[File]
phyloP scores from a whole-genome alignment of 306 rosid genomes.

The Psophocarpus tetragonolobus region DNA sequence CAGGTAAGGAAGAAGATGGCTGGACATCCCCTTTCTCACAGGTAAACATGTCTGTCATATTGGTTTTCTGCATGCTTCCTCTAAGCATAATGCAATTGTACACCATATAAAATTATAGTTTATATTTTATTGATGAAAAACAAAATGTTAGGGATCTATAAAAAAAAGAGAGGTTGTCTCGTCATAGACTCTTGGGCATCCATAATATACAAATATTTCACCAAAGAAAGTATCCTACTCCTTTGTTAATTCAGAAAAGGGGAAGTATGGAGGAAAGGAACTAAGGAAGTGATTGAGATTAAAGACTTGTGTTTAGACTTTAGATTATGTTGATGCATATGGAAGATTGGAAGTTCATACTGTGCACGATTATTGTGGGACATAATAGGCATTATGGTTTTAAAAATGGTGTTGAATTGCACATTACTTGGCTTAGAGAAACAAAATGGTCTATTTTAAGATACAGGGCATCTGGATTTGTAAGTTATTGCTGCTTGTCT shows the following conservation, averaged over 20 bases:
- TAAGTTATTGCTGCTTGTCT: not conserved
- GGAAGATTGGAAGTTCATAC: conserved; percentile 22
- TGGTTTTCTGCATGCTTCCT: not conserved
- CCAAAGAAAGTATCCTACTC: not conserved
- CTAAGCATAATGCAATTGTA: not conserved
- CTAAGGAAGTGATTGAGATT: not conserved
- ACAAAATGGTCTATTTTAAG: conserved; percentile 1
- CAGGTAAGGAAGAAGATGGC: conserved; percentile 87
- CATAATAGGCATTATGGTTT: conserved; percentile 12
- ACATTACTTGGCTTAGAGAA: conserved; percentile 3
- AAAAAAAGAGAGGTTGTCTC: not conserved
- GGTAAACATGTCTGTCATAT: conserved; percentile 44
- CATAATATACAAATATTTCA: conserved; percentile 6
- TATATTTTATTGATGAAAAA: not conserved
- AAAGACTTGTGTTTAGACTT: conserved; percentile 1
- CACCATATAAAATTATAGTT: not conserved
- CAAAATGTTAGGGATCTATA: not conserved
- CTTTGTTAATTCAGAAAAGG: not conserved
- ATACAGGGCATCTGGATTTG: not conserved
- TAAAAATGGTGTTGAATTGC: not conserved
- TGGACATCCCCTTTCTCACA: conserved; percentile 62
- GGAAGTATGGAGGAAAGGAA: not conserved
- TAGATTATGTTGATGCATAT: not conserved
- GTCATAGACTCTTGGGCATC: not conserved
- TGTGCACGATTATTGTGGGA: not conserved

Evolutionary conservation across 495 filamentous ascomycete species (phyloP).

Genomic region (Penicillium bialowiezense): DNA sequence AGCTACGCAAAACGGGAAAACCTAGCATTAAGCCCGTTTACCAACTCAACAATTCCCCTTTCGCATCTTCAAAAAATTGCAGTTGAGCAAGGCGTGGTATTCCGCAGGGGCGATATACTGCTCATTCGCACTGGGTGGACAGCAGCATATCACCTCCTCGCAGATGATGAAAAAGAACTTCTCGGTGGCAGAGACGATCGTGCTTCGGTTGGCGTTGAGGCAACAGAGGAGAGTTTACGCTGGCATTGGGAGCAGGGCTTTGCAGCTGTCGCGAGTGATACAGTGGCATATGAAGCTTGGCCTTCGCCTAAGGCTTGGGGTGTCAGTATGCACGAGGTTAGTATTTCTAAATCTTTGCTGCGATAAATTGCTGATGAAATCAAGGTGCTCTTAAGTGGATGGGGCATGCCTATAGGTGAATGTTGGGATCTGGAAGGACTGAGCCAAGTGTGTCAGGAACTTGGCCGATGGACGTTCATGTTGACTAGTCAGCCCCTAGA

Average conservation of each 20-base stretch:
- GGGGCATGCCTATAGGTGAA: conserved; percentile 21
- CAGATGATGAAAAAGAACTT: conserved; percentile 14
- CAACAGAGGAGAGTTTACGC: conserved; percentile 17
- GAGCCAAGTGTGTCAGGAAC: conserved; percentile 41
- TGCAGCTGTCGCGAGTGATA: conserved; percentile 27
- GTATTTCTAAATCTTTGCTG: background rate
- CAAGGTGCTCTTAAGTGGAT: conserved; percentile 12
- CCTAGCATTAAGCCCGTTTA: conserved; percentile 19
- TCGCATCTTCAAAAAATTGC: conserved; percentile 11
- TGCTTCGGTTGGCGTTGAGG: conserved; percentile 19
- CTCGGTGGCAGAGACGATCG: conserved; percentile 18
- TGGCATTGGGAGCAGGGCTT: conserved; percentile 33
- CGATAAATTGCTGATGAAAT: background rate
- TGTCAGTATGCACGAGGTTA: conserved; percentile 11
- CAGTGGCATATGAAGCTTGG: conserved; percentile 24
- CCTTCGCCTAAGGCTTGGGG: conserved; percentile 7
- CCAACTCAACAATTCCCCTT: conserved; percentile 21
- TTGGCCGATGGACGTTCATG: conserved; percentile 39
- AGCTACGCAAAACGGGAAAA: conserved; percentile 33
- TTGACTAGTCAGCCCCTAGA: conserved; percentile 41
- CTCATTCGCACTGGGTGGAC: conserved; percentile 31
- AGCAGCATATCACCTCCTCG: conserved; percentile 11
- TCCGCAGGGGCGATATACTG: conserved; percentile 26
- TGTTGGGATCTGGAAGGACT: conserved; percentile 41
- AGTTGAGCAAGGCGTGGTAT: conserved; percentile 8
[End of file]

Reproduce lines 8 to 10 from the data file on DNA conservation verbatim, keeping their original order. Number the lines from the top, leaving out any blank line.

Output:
- CTAAGGAAGTGATTGAGATT: not conserved
- ACAAAATGGTCTATTTTAAG: conserved; percentile 1
- CAGGTAAGGAAGAAGATGGC: conserved; percentile 87